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Enquiry from Online Galleries regarding "Mid-17th Century Oak and Elm Boarded Glass Case/Hanging Cabinet"
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Look at what I found on the Online Galleries website!
In his book 'Oak Furniture: The British Tradition' (Antique Collectors’ Club, 1990), Victor Chinnery illustrates several examples of boarded glass cases (pp. 339-341). Chinnery notes that: 'Cheap and coarsely-made drinking glasses were fairly plentiful even in lower middle class homes in the sixteenth century and seventeenth centuries, but owing to their fragile nature some special system of storing them was a necessity. The answer was a lightly-built case of shelves, known as a glass case, glass perch or glass cupboard, which first made an appearance toward the end of the sixteenth century. These were sometimes provided with doors in the same manner as a food cupboard, but the usual seventeenth century version has open shelves' (pp.336-340). In addition to glasses, such shelves were also used to house a variety of different items.
The majority of glass cupboards appear to follow the same basic design with a twin arched frieze, with or without a central support, over a single-shelf, flanked by pillars. They are considered the forerunner to the delft and dresser rack. An example of a boarded glass case in St. Fagans National History Museum, Wales (illustrated in Victor Chinnery’s Oak Furniture: The British Tradition, p. 340, figure 3:328) is of highly comparable formThe open-shelf apron is also decorated with pairs of upturned tulips and of similar shape. These hanging shelves are dated to around 1620-50 and are provenanced to Chirk Castle, owned by the Myddleton family from the late 16th century until 2004 (currently owned by the National Trust). The maker is unknown. It is likely that both sets of shelves derive from the same workshop.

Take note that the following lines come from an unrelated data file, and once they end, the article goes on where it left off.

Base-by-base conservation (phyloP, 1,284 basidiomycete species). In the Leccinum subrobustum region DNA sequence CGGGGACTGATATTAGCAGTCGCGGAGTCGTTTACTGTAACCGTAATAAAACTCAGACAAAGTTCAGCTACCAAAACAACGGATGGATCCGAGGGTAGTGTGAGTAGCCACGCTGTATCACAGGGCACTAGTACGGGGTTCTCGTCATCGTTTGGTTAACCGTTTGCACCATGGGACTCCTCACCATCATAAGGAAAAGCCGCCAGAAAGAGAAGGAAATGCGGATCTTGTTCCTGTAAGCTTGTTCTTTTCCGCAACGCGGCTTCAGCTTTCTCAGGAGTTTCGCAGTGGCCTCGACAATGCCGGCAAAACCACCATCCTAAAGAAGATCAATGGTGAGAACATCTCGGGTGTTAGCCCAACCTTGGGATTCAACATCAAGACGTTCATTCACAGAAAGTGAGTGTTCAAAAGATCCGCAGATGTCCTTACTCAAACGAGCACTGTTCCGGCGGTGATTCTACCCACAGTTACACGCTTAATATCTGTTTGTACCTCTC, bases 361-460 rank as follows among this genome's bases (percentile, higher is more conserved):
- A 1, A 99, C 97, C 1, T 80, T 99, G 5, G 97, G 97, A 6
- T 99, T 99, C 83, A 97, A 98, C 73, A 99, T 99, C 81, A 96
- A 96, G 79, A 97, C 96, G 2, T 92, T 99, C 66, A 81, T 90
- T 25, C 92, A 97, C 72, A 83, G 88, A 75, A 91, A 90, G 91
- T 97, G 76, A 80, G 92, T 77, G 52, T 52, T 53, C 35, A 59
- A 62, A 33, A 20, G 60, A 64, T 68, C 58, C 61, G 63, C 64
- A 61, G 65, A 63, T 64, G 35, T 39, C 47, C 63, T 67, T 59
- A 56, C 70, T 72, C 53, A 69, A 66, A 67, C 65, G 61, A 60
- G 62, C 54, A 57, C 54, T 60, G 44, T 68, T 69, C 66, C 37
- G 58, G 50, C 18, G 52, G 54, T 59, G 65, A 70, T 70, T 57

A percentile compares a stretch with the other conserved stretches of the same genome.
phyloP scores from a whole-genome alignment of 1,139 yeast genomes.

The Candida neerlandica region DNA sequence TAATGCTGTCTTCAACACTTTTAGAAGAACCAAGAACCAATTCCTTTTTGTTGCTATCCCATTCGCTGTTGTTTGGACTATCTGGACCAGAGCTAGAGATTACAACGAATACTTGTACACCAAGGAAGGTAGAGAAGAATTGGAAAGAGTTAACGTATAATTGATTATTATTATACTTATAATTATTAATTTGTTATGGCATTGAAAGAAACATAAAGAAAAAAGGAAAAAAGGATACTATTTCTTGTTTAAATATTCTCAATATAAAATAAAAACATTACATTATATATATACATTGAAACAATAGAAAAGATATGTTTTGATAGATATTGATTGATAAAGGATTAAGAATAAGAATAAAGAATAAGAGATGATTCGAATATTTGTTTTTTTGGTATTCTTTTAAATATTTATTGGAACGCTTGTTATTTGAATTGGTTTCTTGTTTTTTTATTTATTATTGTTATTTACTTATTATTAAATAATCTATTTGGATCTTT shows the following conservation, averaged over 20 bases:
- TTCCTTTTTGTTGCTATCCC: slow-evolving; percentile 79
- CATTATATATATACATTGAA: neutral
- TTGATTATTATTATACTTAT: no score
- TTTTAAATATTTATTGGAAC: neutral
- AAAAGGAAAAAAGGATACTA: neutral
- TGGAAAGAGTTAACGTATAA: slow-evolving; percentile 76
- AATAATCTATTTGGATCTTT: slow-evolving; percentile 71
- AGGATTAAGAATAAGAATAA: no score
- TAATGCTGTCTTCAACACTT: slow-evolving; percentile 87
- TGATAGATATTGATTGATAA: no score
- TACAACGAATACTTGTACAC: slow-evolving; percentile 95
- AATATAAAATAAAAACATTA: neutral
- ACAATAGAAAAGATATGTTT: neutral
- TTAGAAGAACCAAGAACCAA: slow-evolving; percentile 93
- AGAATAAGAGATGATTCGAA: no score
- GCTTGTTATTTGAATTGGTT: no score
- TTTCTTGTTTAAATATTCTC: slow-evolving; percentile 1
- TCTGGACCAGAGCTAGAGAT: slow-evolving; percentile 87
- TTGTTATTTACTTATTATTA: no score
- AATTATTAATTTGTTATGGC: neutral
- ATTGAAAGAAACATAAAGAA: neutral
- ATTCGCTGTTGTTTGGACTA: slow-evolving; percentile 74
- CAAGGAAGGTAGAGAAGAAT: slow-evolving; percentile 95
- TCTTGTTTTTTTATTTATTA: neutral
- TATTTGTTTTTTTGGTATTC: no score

|Height||64.00 cm||(25.20 inches)|
|Width||67.00 cm||(26.38 inches)|
|Depth||21.00 cm||(8.27 inches)|
Thomas Coulborn & Sons
64 Birmingham Road
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